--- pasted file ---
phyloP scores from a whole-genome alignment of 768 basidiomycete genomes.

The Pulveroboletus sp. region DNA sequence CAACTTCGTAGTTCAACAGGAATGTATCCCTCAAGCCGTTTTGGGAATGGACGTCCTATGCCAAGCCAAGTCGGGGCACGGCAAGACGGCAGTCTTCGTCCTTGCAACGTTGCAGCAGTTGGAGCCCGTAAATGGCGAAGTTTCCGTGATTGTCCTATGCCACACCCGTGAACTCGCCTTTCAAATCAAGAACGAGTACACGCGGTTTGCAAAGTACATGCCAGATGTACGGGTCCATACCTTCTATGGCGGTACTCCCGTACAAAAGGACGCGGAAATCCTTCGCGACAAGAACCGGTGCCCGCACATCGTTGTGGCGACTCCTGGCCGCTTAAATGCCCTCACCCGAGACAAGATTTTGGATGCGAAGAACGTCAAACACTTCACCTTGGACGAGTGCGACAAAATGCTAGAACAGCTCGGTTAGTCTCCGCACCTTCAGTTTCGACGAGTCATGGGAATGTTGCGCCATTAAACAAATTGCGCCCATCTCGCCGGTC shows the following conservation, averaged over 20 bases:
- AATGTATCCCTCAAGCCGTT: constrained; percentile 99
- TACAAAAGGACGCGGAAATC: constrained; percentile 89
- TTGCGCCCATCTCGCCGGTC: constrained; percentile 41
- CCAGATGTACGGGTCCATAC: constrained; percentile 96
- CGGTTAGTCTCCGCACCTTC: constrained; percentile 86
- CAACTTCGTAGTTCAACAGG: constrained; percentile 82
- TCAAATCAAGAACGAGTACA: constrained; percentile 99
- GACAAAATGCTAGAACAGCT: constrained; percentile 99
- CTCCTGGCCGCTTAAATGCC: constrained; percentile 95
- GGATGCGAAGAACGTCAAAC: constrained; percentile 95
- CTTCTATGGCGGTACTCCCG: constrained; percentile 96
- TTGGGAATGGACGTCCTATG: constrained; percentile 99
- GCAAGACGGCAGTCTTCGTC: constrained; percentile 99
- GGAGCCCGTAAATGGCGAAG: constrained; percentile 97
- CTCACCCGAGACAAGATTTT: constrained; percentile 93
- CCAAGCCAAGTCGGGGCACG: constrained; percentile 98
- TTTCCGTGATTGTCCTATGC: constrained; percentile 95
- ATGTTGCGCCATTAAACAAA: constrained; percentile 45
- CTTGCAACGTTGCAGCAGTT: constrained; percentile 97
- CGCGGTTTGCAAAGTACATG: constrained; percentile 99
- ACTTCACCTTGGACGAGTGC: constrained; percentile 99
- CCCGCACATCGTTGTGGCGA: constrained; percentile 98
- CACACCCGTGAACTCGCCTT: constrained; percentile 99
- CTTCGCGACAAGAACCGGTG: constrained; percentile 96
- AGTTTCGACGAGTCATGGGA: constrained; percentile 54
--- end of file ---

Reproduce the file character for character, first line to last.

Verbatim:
phyloP scores from a whole-genome alignment of 768 basidiomycete genomes.

The Pulveroboletus sp. region DNA sequence CAACTTCGTAGTTCAACAGGAATGTATCCCTCAAGCCGTTTTGGGAATGGACGTCCTATGCCAAGCCAAGTCGGGGCACGGCAAGACGGCAGTCTTCGTCCTTGCAACGTTGCAGCAGTTGGAGCCCGTAAATGGCGAAGTTTCCGTGATTGTCCTATGCCACACCCGTGAACTCGCCTTTCAAATCAAGAACGAGTACACGCGGTTTGCAAAGTACATGCCAGATGTACGGGTCCATACCTTCTATGGCGGTACTCCCGTACAAAAGGACGCGGAAATCCTTCGCGACAAGAACCGGTGCCCGCACATCGTTGTGGCGACTCCTGGCCGCTTAAATGCCCTCACCCGAGACAAGATTTTGGATGCGAAGAACGTCAAACACTTCACCTTGGACGAGTGCGACAAAATGCTAGAACAGCTCGGTTAGTCTCCGCACCTTCAGTTTCGACGAGTCATGGGAATGTTGCGCCATTAAACAAATTGCGCCCATCTCGCCGGTC shows the following conservation, averaged over 20 bases:
- AATGTATCCCTCAAGCCGTT: constrained; percentile 99
- TACAAAAGGACGCGGAAATC: constrained; percentile 89
- TTGCGCCCATCTCGCCGGTC: constrained; percentile 41
- CCAGATGTACGGGTCCATAC: constrained; percentile 96
- CGGTTAGTCTCCGCACCTTC: constrained; percentile 86
- CAACTTCGTAGTTCAACAGG: constrained; percentile 82
- TCAAATCAAGAACGAGTACA: constrained; percentile 99
- GACAAAATGCTAGAACAGCT: constrained; percentile 99
- CTCCTGGCCGCTTAAATGCC: constrained; percentile 95
- GGATGCGAAGAACGTCAAAC: constrained; percentile 95
- CTTCTATGGCGGTACTCCCG: constrained; percentile 96
- TTGGGAATGGACGTCCTATG: constrained; percentile 99
- GCAAGACGGCAGTCTTCGTC: constrained; percentile 99
- GGAGCCCGTAAATGGCGAAG: constrained; percentile 97
- CTCACCCGAGACAAGATTTT: constrained; percentile 93
- CCAAGCCAAGTCGGGGCACG: constrained; percentile 98
- TTTCCGTGATTGTCCTATGC: constrained; percentile 95
- ATGTTGCGCCATTAAACAAA: constrained; percentile 45
- CTTGCAACGTTGCAGCAGTT: constrained; percentile 97
- CGCGGTTTGCAAAGTACATG: constrained; percentile 99
- ACTTCACCTTGGACGAGTGC: constrained; percentile 99
- CCCGCACATCGTTGTGGCGA: constrained; percentile 98
- CACACCCGTGAACTCGCCTT: constrained; percentile 99
- CTTCGCGACAAGAACCGGTG: constrained; percentile 96
- AGTTTCGACGAGTCATGGGA: constrained; percentile 54